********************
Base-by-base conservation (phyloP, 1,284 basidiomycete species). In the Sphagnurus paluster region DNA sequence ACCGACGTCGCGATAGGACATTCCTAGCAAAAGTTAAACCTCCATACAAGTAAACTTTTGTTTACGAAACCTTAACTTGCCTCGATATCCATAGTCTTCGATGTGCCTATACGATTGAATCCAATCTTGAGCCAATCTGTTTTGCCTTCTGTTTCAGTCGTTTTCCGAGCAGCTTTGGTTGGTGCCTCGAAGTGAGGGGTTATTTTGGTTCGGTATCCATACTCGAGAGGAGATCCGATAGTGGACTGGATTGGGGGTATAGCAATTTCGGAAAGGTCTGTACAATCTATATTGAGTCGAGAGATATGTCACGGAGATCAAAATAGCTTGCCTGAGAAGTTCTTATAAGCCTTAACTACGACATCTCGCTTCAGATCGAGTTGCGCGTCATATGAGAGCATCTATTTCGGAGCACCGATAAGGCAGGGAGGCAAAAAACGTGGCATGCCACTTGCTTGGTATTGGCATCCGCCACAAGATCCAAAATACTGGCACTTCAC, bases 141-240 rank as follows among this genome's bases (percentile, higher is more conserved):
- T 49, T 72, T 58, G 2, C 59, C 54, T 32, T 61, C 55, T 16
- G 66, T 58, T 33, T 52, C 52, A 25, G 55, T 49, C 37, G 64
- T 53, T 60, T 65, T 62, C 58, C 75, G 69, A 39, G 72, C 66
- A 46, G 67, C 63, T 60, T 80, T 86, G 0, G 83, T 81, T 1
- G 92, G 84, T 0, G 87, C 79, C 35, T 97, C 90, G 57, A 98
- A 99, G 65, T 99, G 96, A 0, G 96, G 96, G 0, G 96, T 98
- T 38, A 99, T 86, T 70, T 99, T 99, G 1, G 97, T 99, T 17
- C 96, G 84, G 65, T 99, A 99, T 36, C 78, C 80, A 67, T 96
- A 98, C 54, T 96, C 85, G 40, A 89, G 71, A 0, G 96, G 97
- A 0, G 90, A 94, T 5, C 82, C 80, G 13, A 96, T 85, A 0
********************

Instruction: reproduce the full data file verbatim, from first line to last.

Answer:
Base-by-base conservation (phyloP, 1,284 basidiomycete species). In the Sphagnurus paluster region DNA sequence ACCGACGTCGCGATAGGACATTCCTAGCAAAAGTTAAACCTCCATACAAGTAAACTTTTGTTTACGAAACCTTAACTTGCCTCGATATCCATAGTCTTCGATGTGCCTATACGATTGAATCCAATCTTGAGCCAATCTGTTTTGCCTTCTGTTTCAGTCGTTTTCCGAGCAGCTTTGGTTGGTGCCTCGAAGTGAGGGGTTATTTTGGTTCGGTATCCATACTCGAGAGGAGATCCGATAGTGGACTGGATTGGGGGTATAGCAATTTCGGAAAGGTCTGTACAATCTATATTGAGTCGAGAGATATGTCACGGAGATCAAAATAGCTTGCCTGAGAAGTTCTTATAAGCCTTAACTACGACATCTCGCTTCAGATCGAGTTGCGCGTCATATGAGAGCATCTATTTCGGAGCACCGATAAGGCAGGGAGGCAAAAAACGTGGCATGCCACTTGCTTGGTATTGGCATCCGCCACAAGATCCAAAATACTGGCACTTCAC, bases 141-240 rank as follows among this genome's bases (percentile, higher is more conserved):
- T 49, T 72, T 58, G 2, C 59, C 54, T 32, T 61, C 55, T 16
- G 66, T 58, T 33, T 52, C 52, A 25, G 55, T 49, C 37, G 64
- T 53, T 60, T 65, T 62, C 58, C 75, G 69, A 39, G 72, C 66
- A 46, G 67, C 63, T 60, T 80, T 86, G 0, G 83, T 81, T 1
- G 92, G 84, T 0, G 87, C 79, C 35, T 97, C 90, G 57, A 98
- A 99, G 65, T 99, G 96, A 0, G 96, G 96, G 0, G 96, T 98
- T 38, A 99, T 86, T 70, T 99, T 99, G 1, G 97, T 99, T 17
- C 96, G 84, G 65, T 99, A 99, T 36, C 78, C 80, A 67, T 96
- A 98, C 54, T 96, C 85, G 40, A 89, G 71, A 0, G 96, G 97
- A 0, G 90, A 94, T 5, C 82, C 80, G 13, A 96, T 85, A 0